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Analysis - Special Feature
Transfer Pricing documentation to support targeted Revenue interventions
Transfer pricing audits have been one of the highest yielding areas for Revenue compliance interventions in recent years and in-scope corporates need to pay heed to the latest guidance around TP documentation writes Deloitte’s Richard Lombard. He analyses the changed operational policy and says now is the time for corporates to review their own policies to ensure their TP documentation remains fit for purpose.

On 18 December 2023, Irish Revenue issued a Tax and Duty Manual (Part 35A-01-05) outlining their operational policy for requesting a transfer pricing local file and master file as part of their transfer pricing risk assessment/appraisal process.

Background on Irish Transfer Pricing Audits
Based on statistics published by Revenue in their annual reports, transfer pricing has been amongst the highest yielding areas in recent years. Transfer pricing audits generated a yield of €240.8m and a restriction in trading losses of €752.8m (tax effect €94.1m) in 2022. This accounted for 30% of the total compliance yield in Ireland in 2022, up from 17% in 2020.

Irish Revenue has two dedicated transfer pricing audit branches in the Large Corporates Division (“LCD”) with nationwide responsibility for conducting risk-driven transfer pricing audits and other transfer pricing compliance interventions.

Prior to selecting cases for audit, the Transfer Pricing Audit Branches will seek to conduct a transfer pricing risk assessment/appraisal before deciding on whether they wish to open a level 2 compliance intervention (i.e., a transfer pricing audit or risk review).
Richard Lombard
Richard Lombard


Operational Policy of the TP Audit Branches
Revenue have clarified the following within Tax and Duty Manual (Part 35A-01-05):
• That the Transfer Pricing Audit Branches may request a local file and/or a master file when conducting a transfer pricing risk assessment/appraisal to better identify potential transfer pricing risks and make an informed decision about whether there is sufficient risk to open a Level 2 compliance intervention (i.e., audit or risk review). In line with Irish TP legislation, a taxpayer will have a period of 30 days to provide this information to avoid a fixed penalty for non-compliance (i.e., €25,000 plus €100 for each day on which this failure continues).
• That a request for a local file and/or a master file as part of a transfer pricing risk assessment will be recorded by Revenue as a Level 1 Compliance Intervention under the Compliance Intervention Framework, as set out in the Code of Practice for Revenue Compliance Interventions. A taxpayer will therefore retain the ability to address compliance matters through a self-correction or by making an unprompted qualifying disclosure until further action is taken by Revenue (e.g., a level 2 intervention is subsequently opened).
• While compliance with Irish transfer pricing rules may be examined as part of an annual risk review meeting under the Co-Operative Compliance Framework (“CCF”), the TP Audit Branches reserve the right to select transactions for a TP audit including in respect of any taxpayer within the CCF.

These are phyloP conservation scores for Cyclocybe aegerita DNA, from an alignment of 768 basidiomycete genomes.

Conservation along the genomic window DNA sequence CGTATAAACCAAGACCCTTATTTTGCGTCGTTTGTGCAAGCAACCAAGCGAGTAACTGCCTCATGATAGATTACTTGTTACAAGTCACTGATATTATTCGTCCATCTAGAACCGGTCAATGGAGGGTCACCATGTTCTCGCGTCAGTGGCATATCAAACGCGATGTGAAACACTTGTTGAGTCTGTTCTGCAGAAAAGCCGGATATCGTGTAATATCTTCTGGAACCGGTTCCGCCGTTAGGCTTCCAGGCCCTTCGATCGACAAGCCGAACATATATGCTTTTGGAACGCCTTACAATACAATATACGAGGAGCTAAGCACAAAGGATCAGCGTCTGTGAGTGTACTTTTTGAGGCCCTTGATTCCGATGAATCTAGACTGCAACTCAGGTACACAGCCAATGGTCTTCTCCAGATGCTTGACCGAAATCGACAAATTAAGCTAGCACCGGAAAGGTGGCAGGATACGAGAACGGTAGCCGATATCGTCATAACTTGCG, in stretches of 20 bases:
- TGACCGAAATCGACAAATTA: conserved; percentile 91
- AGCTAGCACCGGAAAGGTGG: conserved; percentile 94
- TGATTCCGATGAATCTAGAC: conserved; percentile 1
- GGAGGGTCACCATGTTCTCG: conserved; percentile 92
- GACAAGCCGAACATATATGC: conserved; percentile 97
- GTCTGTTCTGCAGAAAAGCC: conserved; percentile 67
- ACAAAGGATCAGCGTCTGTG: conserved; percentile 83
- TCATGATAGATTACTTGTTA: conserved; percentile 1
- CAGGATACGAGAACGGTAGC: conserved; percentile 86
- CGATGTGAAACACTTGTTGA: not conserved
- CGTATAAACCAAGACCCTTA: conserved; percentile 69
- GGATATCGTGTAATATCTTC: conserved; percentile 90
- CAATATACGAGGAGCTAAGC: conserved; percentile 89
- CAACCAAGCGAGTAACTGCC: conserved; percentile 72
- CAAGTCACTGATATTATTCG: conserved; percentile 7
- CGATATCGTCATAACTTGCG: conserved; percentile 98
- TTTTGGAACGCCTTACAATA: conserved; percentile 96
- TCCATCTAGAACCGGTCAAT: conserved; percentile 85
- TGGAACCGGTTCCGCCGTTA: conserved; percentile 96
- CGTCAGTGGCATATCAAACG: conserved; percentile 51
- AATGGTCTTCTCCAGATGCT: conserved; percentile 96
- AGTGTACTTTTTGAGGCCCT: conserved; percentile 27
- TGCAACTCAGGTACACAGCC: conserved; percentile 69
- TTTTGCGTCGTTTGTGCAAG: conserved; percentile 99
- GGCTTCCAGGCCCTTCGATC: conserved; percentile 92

• As a Transfer Pricing Compliance Reviews (“TPCR”) may involve further work for taxpayers’, compared to only providing a copy of their master file and local file, the requested 3-month period for a TPCR should be considered separately from the 30-day period to furnish a local file and/or master file under Irish TP rules.

Key Takeaways
• This operational policy signals that a Transfer Pricing Audit Branch will likely seek to review a taxpayer’s local file and master file before selecting cases for a transfer pricing audit. Revenue expect that this will facilitate more targeted risk-based transfer pricing interventions.
• The clarification that a request for a local file and/or master file during a transfer pricing risk assessment/appraisal will be recorded as a Level 1 Compliance Intervention removes any ambiguity that may have existed as to whether such a request would need to be recorded by Revenue as a Level 2 Compliance Intervention (which would have reduced a taxpayer’s ability to address compliance matters through a self-correction or by making an unprompted qualifying disclosure).
• Where a Level 1 request is received for a local file and/or master file, it would be advisable that a taxpayer reassesses their transfer pricing policies in relation to all open periods to identify whether there are any issues that should be self-corrected or disclosed by way of an unprompted disclosure before a decision is taken by a Transfer Pricing Audit Branch on whether they wish to open a level 2 compliance intervention.
• A taxpayer within scope of CCF is not immune to a level 2 compliance intervention by the TP Audit Branches in respect of transfer pricing issues. Further, where transfer pricing is examined as part of an annual risk review meeting, it would be advisable for a taxpayer to meaningfully engage and fully cooperate with Revenue to ensure that any transfer pricing issues remain within the CCF review process (i.e., as a level 1 compliance intervention).

Conclusion
Transfer Pricing interventions have become increasingly resource intensive in recent years and can divert precious resources away from core business activities. Revenue’s operational policy highlights the importance of maintaining robust TP documentation as a first line of defence that may influence whether a case is selected for a transfer pricing audit and provide protection from penalties. We would suggest that all taxpayers within scope of Irish TP rules should critically review whether their TP documentation is fit for purpose and provides meaningful protection in the event of Revenue scrutiny.

This article appeared in the March 2024 edition of the Irish Tax Monitor.